Maybe I'm just a glass is half-full kinda guy, but Mall of America could have come off a lot cooler if they actually just went with the flow.
They could have scored some serious social media points instead of having opinionated progressive schmucks like me spend their free time blogging about how lame they came off.
It doesn't take some kind of marketing genius with a degree from Harvard to figure out that the Internet and tech savvy demographic that were participating in the protests, or were sympathetic to their cause, or read about the protests on social media (or paused from their shopping to watch and show support) are exactly the kind of elusive online shoppers that Mall of America wants to attract away from spending their hard-earned dough on a computer or electronic device to buy their gifts instead of strolling the 96.4 acres of their mega-mall to buy stuff.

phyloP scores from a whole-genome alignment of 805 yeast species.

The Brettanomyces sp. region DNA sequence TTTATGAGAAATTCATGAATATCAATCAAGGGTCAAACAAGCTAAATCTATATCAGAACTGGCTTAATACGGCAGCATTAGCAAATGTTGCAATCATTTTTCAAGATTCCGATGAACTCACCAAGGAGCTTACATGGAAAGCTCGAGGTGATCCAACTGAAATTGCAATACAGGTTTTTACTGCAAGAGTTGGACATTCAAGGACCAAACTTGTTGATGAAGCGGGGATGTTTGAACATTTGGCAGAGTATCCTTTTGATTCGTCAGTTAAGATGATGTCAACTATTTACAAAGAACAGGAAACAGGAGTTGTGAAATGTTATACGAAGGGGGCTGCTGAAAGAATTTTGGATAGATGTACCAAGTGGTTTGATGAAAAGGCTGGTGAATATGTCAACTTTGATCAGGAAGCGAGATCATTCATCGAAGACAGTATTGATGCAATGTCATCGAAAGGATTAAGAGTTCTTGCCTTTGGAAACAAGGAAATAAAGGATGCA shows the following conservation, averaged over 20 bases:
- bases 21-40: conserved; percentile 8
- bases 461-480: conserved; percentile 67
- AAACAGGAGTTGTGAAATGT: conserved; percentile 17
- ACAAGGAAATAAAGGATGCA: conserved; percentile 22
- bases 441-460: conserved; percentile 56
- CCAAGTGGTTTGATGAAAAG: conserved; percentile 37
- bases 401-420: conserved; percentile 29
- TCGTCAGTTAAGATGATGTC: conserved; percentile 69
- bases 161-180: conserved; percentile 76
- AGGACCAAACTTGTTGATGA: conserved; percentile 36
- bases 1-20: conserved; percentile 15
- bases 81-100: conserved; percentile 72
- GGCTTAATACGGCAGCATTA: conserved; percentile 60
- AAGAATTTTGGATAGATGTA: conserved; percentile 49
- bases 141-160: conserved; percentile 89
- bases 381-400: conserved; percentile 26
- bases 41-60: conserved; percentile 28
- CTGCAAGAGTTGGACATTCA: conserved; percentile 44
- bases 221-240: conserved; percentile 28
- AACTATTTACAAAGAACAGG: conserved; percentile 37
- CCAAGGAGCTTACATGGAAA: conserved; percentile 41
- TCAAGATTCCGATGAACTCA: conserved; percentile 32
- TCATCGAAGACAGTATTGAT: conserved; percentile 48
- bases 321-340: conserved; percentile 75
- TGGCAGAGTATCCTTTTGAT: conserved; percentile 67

But they lost their chance. I can't help but wonder if there was some voice within the mall's ownership or management who suggested the "when in Rome" approach? Maybe.
Unleashing the cranky-sounding City Attorney Sandra Johnson (who came off sounding like a lecturing principle determined to send everyone to detention for skipping class) like some kind of self righteous Minneapolis 'Crusader for the Sanctity of Holy Commerce-Michelle Bachmann wanna be' was a really bad PR move.
Anyway, that's my two cents for what it's worth. I don't think criminal charges are warranted in this case. The protesters were well behaved and peaceful and it was for a cause that many Americans of all different age groups, races, nationalities and socio-economic backgrounds support; reasonable police reforms to curb the excessive use of violence.
If you agree, take a couple minutes to click this link to the online petition posted on SumOfUS.org and add your name in support.
That's not anti-cop Patrick Lynch, it's just good sense - and it's pretty darned American too.